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BLOG: So, You're Being Sued for Piracy

By Sarah Jacobsson Purewal | June 17, 2011
What's that? You just got a letter asking for money because you downloaded a movie? Here's what you should do.

Hollywood may have stopped its massive litigation campaigns against illegal file swappers in 2008, but the piracy lawsuits are still flying. Now teams of lawyers working for certain small businesses are going after illegal file swappers. These businesses, often referred to as "copyright trolls," are attempting to turn the threat of suing pirates into a profitable cottage industry.

Today these entrepreneurs are increasingly hunting for new business on peer-to-peer networks. Lawyers working for these firms have been known to sue first and ask questions later--and sometimes they make controversial legal maneuvers. If you're illegally downloading the latest Mumford and Sons album and you aren't worried, maybe you should be.

In this article I'll discuss the rise of copyright trolls, and how they work. For any pirates out there, I'll describe what happens when the jackbooted copyright lawyers come knocking on your door to serve you a settlement letter. And lastly, we spoke with legal experts to gain insight into illegal file sharing from the mind of a lawyer.

Are Copyright Trolls the New Ambulance Chasers?
Copyright trolls work in a few different ways, but the end goal is the same: Threaten, scare, and embarrass people into paying a neat sum (usually between US$1000 and US$3000) without ever actually going to court.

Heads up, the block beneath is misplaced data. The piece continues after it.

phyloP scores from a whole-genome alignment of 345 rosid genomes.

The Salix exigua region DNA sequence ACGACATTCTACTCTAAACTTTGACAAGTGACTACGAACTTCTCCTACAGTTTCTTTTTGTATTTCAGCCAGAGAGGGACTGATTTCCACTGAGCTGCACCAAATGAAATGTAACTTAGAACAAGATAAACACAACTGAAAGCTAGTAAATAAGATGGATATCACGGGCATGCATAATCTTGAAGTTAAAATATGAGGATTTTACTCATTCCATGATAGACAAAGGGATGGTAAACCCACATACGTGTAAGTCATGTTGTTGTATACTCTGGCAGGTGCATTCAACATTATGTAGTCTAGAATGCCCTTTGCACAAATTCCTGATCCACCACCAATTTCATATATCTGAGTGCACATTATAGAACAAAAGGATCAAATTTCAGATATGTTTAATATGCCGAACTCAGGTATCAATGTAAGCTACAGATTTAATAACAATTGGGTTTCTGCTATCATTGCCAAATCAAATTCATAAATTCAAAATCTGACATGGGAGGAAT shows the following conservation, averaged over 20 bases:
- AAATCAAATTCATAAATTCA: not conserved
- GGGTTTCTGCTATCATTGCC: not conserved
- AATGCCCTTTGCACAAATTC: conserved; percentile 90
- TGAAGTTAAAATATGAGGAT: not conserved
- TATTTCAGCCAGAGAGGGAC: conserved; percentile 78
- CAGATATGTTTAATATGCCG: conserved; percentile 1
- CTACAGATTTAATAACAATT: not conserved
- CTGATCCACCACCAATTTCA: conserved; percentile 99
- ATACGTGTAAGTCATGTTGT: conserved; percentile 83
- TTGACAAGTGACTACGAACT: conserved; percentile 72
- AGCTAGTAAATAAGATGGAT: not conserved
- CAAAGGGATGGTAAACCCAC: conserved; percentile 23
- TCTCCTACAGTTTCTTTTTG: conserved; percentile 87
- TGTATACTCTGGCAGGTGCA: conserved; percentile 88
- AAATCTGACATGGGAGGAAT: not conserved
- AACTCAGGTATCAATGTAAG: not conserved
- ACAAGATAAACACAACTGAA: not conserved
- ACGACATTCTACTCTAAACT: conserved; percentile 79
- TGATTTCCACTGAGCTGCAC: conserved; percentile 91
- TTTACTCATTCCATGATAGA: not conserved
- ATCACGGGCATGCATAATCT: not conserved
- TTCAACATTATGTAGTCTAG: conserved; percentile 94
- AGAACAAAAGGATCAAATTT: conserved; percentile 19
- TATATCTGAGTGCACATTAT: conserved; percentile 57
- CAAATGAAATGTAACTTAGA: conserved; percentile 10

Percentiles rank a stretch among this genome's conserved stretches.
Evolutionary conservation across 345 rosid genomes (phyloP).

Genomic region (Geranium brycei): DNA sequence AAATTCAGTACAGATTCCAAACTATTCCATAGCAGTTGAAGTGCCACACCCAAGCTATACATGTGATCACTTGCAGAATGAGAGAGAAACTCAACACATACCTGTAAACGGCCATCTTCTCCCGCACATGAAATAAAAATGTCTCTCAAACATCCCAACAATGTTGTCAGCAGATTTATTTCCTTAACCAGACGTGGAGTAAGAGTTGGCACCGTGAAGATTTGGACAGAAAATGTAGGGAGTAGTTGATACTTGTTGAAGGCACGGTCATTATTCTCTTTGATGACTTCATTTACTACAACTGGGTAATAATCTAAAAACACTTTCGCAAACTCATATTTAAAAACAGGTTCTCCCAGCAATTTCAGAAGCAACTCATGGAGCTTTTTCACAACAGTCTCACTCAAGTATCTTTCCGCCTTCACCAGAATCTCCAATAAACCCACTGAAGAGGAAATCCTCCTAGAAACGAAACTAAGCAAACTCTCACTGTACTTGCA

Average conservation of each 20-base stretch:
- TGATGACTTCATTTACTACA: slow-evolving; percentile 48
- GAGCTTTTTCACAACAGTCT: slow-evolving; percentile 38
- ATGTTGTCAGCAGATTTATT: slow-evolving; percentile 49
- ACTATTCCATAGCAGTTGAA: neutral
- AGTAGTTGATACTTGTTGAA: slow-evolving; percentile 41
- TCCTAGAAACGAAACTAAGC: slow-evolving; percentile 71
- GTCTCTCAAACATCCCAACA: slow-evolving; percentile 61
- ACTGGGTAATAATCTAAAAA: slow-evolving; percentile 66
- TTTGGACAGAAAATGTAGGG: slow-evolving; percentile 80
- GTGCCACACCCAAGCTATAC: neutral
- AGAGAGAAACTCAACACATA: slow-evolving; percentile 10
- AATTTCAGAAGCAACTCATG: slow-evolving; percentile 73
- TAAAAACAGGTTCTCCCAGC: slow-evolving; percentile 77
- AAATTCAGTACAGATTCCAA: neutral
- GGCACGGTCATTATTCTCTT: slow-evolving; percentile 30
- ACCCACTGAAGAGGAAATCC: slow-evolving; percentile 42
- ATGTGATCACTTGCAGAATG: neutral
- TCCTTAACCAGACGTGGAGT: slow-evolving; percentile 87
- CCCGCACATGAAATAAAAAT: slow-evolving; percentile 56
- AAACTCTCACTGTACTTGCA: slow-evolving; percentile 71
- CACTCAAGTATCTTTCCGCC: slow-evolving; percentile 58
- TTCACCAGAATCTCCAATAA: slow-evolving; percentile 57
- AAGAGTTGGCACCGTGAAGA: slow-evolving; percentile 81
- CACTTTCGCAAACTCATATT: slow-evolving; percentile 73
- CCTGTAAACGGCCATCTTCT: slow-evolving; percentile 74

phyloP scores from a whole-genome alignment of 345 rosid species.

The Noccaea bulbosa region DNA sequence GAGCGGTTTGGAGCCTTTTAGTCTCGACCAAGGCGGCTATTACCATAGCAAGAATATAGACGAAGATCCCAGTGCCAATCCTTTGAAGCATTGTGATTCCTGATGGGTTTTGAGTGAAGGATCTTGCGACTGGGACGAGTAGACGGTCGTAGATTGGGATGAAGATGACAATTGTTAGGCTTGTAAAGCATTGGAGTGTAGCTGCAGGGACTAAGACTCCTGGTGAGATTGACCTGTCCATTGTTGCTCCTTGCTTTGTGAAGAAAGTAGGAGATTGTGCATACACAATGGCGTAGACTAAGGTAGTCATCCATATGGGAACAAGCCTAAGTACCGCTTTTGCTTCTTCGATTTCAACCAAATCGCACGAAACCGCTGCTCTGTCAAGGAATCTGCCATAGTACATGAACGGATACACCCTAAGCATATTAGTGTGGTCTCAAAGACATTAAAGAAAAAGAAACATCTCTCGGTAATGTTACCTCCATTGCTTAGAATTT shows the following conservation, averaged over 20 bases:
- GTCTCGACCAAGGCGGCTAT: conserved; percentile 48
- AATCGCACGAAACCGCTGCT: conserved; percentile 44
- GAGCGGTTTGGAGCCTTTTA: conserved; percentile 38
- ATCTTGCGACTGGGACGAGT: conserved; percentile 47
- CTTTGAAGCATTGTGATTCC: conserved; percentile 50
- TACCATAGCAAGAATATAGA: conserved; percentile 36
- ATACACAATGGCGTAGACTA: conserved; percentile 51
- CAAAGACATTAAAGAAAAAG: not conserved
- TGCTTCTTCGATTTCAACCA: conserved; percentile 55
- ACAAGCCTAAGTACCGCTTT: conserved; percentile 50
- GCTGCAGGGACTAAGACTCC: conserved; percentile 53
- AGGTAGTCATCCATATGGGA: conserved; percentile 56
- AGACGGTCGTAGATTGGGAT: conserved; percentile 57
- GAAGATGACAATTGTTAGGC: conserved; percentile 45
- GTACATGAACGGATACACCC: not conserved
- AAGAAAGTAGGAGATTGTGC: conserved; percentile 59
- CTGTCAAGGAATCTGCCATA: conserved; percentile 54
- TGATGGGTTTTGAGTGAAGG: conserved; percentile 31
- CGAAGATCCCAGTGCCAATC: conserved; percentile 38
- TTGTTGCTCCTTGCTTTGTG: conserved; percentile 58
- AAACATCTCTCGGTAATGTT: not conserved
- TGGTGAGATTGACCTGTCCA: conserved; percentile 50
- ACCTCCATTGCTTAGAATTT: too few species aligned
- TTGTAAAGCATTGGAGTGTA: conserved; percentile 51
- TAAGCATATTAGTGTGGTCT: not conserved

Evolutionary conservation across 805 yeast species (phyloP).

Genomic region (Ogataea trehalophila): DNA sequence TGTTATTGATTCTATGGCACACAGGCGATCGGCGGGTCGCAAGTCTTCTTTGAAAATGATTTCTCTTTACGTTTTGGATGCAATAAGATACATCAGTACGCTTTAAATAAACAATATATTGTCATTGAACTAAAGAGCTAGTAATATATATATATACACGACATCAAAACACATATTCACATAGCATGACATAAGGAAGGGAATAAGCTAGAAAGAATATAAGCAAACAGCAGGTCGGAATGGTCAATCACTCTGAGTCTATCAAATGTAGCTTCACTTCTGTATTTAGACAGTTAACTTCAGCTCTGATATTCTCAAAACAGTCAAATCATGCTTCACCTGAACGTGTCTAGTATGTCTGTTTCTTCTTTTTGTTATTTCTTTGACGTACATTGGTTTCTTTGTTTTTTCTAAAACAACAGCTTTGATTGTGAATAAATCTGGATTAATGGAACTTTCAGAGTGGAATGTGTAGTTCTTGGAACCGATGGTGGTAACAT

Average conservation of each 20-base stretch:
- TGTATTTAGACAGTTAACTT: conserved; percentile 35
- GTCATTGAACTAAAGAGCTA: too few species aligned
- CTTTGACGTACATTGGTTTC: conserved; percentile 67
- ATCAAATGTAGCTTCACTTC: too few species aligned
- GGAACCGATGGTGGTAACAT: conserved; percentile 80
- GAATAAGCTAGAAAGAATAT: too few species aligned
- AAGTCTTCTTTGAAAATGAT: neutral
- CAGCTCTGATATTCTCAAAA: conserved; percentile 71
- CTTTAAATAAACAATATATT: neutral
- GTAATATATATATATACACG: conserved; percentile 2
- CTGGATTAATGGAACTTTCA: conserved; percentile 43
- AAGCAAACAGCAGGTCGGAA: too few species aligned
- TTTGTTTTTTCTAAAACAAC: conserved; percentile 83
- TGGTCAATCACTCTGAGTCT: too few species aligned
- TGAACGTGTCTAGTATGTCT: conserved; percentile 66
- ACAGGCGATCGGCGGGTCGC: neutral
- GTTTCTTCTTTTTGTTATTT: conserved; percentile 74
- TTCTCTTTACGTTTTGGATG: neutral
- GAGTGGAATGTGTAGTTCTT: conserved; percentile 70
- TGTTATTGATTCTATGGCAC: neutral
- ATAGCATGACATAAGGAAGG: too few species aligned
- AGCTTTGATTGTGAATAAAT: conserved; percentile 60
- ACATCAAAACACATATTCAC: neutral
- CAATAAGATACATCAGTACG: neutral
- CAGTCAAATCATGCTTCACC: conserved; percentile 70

One way copyright attorneys work is by first identifying copyright-protected content being swapped online. Next, working independently of the Recording Industry Association of America and the Motion Picture Association of America, they contact the owners of the content, usually a movie- or music-production company, and ink a deal to have alleged pirates sued on their behalf and to split any monetary damages recouped.

Interestingly, some copyright trolls are known to target porn pirates because, experts say, they are more apt to settle and be done with the illegal-download accusation rather than have their name dragged through the gutter during a court proceeding.

In other instances, companies will purchase the rights to illegally swapped content after the fact, and then go lawsuit-happy chasing after file swappers to make money from penalties and from out-of-court settlements.

Of course, some Hollywood production companies hire copyright trolls to go after people who are illegally swapping their content.

The most recent case involves Voltage Pictures, which is working with U.S. Copyright Group and going after 25,000 anonymous BitTorrent users whose IPs allegedly downloaded a copy of the film The Hurt Locker. U.S. Copyright Group sent out letters that demanded between US$1000 and US$3000 in settlement money from alleged violators—and threatened to sue users for up to $150,000 if they didn't settle.

Just a few weeks before the Hurt Locker case, U.S. Copyright Group targeted about 23,300 torrent users for downloading Nu Image's The Expendables.


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